Zika no longer an emergency to the World Health Organization
The mosquito-borne virus Zika is no longer considered to be an international public health emergency. Before anyone runs to play in a swamp without bug spray, the virus is still a chronic problem. "It is really important that we communicate this very clearly: We are not downgrading the importance of Zika," the WHO's Dr. Pete Salama told NPR.
Instead, Salama hopes that by categorizing Zika as a chronic problem, the WHO will be able to provide resources to fighting the spread of the virus in a long-term manner.
The virus still poses a grave risk to pregnant women due to a connection between the disease and microcephaly, a birth defect that causes an infant’s head to be smaller than normal and often leads to lifelong disabilities.
"That's why it's important that pregnant women not travel to places where Zika is spreading,” Dr. Thomas Frieden, director of the US Centers for Disease Control and Prevention (CDC) told NPR.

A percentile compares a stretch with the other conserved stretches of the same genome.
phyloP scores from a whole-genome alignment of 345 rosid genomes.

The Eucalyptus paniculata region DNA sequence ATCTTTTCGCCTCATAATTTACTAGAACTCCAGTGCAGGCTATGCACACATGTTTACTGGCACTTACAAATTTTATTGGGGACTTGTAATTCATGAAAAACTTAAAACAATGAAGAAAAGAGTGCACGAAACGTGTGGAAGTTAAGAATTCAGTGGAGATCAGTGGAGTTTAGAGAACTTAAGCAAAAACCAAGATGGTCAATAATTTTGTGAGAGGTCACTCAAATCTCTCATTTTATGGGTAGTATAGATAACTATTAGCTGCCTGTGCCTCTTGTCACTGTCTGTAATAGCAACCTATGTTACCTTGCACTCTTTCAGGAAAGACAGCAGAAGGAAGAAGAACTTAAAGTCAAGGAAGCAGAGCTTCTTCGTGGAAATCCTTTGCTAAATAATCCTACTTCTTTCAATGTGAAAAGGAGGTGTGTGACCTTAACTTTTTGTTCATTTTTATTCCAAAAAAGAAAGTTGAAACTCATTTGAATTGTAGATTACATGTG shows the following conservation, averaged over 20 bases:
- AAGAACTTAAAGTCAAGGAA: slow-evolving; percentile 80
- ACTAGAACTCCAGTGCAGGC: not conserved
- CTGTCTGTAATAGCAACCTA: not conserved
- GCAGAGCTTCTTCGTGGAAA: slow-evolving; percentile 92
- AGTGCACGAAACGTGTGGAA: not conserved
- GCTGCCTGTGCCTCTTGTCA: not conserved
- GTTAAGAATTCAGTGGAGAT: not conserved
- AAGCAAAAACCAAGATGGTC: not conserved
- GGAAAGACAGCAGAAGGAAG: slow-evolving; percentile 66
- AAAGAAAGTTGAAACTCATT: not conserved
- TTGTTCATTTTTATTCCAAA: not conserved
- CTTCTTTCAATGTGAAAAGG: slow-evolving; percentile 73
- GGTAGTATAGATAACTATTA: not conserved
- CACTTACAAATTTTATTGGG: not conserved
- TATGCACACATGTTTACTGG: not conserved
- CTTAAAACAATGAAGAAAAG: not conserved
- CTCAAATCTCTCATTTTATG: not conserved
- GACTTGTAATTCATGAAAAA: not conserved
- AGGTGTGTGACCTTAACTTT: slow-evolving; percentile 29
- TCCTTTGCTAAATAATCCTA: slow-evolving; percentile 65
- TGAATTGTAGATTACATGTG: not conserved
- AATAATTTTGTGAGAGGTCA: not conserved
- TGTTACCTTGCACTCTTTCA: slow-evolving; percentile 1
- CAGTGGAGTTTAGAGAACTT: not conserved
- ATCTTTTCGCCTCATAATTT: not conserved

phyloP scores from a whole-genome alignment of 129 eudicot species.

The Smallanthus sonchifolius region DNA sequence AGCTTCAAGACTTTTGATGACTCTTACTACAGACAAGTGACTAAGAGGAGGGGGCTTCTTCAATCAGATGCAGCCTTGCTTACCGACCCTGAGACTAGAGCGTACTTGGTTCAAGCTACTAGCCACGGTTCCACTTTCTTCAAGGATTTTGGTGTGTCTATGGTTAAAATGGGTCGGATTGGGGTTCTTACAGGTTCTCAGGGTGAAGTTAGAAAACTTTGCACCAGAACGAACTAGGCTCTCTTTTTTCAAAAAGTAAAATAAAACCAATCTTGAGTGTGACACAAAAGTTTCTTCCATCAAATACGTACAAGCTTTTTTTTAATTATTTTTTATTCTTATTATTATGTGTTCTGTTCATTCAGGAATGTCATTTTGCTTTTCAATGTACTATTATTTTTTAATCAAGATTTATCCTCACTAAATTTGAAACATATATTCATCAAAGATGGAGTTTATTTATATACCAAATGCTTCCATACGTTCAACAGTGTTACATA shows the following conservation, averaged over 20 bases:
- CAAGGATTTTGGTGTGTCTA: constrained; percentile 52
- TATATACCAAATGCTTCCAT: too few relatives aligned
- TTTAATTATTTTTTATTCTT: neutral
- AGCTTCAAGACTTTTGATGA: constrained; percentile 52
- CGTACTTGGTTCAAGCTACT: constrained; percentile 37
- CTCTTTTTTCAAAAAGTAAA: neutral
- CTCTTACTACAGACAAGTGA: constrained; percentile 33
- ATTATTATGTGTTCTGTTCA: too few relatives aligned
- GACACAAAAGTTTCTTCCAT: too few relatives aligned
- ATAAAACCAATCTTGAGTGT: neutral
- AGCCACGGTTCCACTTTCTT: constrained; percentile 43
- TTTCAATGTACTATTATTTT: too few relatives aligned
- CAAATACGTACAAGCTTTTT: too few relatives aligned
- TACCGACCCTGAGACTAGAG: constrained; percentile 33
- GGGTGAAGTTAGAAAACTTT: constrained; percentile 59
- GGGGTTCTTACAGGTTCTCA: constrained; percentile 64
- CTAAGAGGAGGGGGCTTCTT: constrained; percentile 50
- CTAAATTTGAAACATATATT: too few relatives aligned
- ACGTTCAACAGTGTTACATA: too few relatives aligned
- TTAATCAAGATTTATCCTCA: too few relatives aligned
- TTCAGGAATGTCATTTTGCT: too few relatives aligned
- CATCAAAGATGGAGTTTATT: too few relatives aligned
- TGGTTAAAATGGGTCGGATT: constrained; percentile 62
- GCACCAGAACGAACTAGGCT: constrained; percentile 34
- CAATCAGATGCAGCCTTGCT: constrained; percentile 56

The disease was originally considered an emergency last February in order to establish the link between Zika and microcephaly after 2,300 babies in Brazil were confirmed to have been born with the defect.
The disease has since been reported across South America, Southeast Asia, the Caribbean and areas in Miami. No other country has reported microcephaly clusters with numbers similar to Brazil’s, but some experts believe that the cases could increase as more children are born.
The CDC and WHO have stressed that reclassifying Zika is not meant to signal a downgrade in fighting its spread. However, some experts warn that that is exactly what could happen. Global health and law expert at Georgetown University Lawrence Gostin told the Washington Post the move was “quite worrying” and could cause governments to “pull back even more” from their response.
The WHO believes that the reclassification will send a message that Zika is not a flash in the pan emergency, but a chronic issue that is here to stay.